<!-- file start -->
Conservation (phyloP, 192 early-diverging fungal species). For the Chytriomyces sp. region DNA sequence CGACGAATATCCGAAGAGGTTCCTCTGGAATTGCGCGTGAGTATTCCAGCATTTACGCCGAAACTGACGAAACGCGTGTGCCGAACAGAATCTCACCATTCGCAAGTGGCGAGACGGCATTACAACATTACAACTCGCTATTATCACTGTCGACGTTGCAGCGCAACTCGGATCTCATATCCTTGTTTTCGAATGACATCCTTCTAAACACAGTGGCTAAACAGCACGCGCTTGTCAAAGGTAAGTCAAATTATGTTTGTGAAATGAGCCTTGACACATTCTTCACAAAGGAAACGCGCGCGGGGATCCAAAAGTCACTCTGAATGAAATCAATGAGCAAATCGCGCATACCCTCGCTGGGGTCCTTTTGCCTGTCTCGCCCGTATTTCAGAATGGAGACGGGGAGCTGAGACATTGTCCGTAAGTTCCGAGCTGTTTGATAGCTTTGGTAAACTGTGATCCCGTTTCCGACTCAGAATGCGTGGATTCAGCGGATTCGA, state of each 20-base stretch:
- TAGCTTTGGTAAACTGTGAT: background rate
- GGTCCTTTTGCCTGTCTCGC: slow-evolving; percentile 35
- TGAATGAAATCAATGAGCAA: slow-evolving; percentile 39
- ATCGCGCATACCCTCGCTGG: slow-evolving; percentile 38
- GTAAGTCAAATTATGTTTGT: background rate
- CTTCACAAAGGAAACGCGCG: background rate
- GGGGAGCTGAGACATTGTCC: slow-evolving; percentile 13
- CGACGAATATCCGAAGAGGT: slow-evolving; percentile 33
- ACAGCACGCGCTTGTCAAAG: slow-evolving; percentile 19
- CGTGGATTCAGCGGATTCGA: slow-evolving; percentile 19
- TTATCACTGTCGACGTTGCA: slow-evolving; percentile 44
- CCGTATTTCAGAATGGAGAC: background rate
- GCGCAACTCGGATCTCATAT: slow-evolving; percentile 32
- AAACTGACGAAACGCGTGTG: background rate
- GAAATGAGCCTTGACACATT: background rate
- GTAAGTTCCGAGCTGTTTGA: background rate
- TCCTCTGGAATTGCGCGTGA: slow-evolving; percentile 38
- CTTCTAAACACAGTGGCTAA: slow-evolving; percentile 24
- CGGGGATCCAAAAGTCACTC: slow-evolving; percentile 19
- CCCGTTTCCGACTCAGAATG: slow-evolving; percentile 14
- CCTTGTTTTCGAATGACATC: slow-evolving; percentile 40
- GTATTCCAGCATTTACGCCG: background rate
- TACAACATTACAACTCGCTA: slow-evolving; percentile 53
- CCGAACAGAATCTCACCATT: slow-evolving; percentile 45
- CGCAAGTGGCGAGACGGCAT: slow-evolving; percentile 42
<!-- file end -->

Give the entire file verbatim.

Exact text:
Conservation (phyloP, 192 early-diverging fungal species). For the Chytriomyces sp. region DNA sequence CGACGAATATCCGAAGAGGTTCCTCTGGAATTGCGCGTGAGTATTCCAGCATTTACGCCGAAACTGACGAAACGCGTGTGCCGAACAGAATCTCACCATTCGCAAGTGGCGAGACGGCATTACAACATTACAACTCGCTATTATCACTGTCGACGTTGCAGCGCAACTCGGATCTCATATCCTTGTTTTCGAATGACATCCTTCTAAACACAGTGGCTAAACAGCACGCGCTTGTCAAAGGTAAGTCAAATTATGTTTGTGAAATGAGCCTTGACACATTCTTCACAAAGGAAACGCGCGCGGGGATCCAAAAGTCACTCTGAATGAAATCAATGAGCAAATCGCGCATACCCTCGCTGGGGTCCTTTTGCCTGTCTCGCCCGTATTTCAGAATGGAGACGGGGAGCTGAGACATTGTCCGTAAGTTCCGAGCTGTTTGATAGCTTTGGTAAACTGTGATCCCGTTTCCGACTCAGAATGCGTGGATTCAGCGGATTCGA, state of each 20-base stretch:
- TAGCTTTGGTAAACTGTGAT: background rate
- GGTCCTTTTGCCTGTCTCGC: slow-evolving; percentile 35
- TGAATGAAATCAATGAGCAA: slow-evolving; percentile 39
- ATCGCGCATACCCTCGCTGG: slow-evolving; percentile 38
- GTAAGTCAAATTATGTTTGT: background rate
- CTTCACAAAGGAAACGCGCG: background rate
- GGGGAGCTGAGACATTGTCC: slow-evolving; percentile 13
- CGACGAATATCCGAAGAGGT: slow-evolving; percentile 33
- ACAGCACGCGCTTGTCAAAG: slow-evolving; percentile 19
- CGTGGATTCAGCGGATTCGA: slow-evolving; percentile 19
- TTATCACTGTCGACGTTGCA: slow-evolving; percentile 44
- CCGTATTTCAGAATGGAGAC: background rate
- GCGCAACTCGGATCTCATAT: slow-evolving; percentile 32
- AAACTGACGAAACGCGTGTG: background rate
- GAAATGAGCCTTGACACATT: background rate
- GTAAGTTCCGAGCTGTTTGA: background rate
- TCCTCTGGAATTGCGCGTGA: slow-evolving; percentile 38
- CTTCTAAACACAGTGGCTAA: slow-evolving; percentile 24
- CGGGGATCCAAAAGTCACTC: slow-evolving; percentile 19
- CCCGTTTCCGACTCAGAATG: slow-evolving; percentile 14
- CCTTGTTTTCGAATGACATC: slow-evolving; percentile 40
- GTATTCCAGCATTTACGCCG: background rate
- TACAACATTACAACTCGCTA: slow-evolving; percentile 53
- CCGAACAGAATCTCACCATT: slow-evolving; percentile 45
- CGCAAGTGGCGAGACGGCAT: slow-evolving; percentile 42